Step aside Demna Gvasalia, Nata Janberidze and Keti Toloraia of Rooms are the newest Georgian exports.
When Nata Janberidze and Keti Toloraia were deciding on a name for their new Tbilisi-based design label in 2007, they decided to keep as straightforward as possible and go simply by the word Rooms: “Just like the Doors,” Janberidze said with a laugh.
“We do interiors as well, and it’s the simplest kind of word, so I think it has a little bit of a sense of humor to it.”
That effortless sensibility carries over to their designs: Rooms is all about keeping things light and simple, something Janberidze is quick to point out is “not achieved by shapes or materials only. Having a calm state is a big part of it all.”
Janberidze and Toloraia first met studying interior design at the Tbilisi Academy of Arts, and though they were reportedly the first designers to show outside of Georgia, until now, the duo has barely been represented in the U.S. That changes this week, with their first New York showing at the downtown design store The Future Perfect.
Appropriately titled “Wild Minimalism,” the show is a mix of of wood, brass, and mirrored chairs and tables that are both functional and sculptural.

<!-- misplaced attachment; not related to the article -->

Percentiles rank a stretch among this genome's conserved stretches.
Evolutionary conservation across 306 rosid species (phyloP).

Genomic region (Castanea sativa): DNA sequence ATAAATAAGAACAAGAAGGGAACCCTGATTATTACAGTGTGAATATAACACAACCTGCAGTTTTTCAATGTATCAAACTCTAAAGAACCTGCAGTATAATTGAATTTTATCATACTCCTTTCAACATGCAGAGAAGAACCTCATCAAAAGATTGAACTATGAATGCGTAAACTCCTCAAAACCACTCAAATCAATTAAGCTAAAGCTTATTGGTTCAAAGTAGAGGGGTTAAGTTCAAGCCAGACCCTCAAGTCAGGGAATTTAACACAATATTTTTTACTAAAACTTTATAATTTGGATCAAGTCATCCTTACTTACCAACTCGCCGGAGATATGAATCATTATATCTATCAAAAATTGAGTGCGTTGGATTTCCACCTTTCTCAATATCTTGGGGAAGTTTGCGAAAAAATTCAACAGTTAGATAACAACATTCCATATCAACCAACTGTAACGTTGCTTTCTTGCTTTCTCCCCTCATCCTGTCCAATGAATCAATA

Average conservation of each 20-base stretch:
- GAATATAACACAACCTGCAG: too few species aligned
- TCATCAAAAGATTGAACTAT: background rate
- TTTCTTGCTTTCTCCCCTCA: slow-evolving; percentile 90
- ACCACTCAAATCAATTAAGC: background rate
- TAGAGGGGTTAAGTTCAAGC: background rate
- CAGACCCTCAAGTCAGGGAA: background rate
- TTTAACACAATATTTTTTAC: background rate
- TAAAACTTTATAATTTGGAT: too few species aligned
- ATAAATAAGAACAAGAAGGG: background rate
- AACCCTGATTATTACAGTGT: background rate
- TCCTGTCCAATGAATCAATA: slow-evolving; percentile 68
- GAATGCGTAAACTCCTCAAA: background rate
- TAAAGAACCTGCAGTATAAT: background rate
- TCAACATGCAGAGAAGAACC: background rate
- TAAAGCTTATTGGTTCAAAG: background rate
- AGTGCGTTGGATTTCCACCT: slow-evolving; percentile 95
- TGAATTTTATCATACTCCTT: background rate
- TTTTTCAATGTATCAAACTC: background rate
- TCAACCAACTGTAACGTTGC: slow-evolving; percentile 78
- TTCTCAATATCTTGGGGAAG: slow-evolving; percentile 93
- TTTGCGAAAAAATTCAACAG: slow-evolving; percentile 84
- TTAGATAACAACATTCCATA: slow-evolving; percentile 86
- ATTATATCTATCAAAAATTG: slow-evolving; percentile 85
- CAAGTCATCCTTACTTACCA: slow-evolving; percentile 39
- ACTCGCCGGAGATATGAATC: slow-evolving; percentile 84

Janberidze and Toloraia took inspiration from the surrealist films of the Georgian filmmaker Sergei Parajanov, which is how they ended up with more unexpected designs like a chair with horns, a table atop a staircase leading to nowhere, and an “invisible” armchair covered in mirrors.
Their main influence, though, was traditional Georgian design. “We really wanted to go back to our ethnic roots,” Janberidze said. Each piece was produced in Georgia using traditional handcrafting techniques, which is partly why each piece is produced in a limited edition of 50.
Rooms isn’t just inspired by Soviet styles, though. “As the country’s developed, and we’ve developed as well, we take influences from everything,” Janberidze explained.
The change is certainly welcome: “When we started, there were very few design companies in Georgia because of the economic hardship and the wars our country had to go through – I don’t think anyone had time for design,” Janberidze said with a laugh.
That could explain why they were the first Georgian design label the Future Perfect founder David Alhadeff had ever heard of, though it doesn’t seem like it’ll stay that way for long: “Right now, it’s like a creative explosion is happening in Georgia,” Janberidze said. “I think we’re just late bloomers, you know?”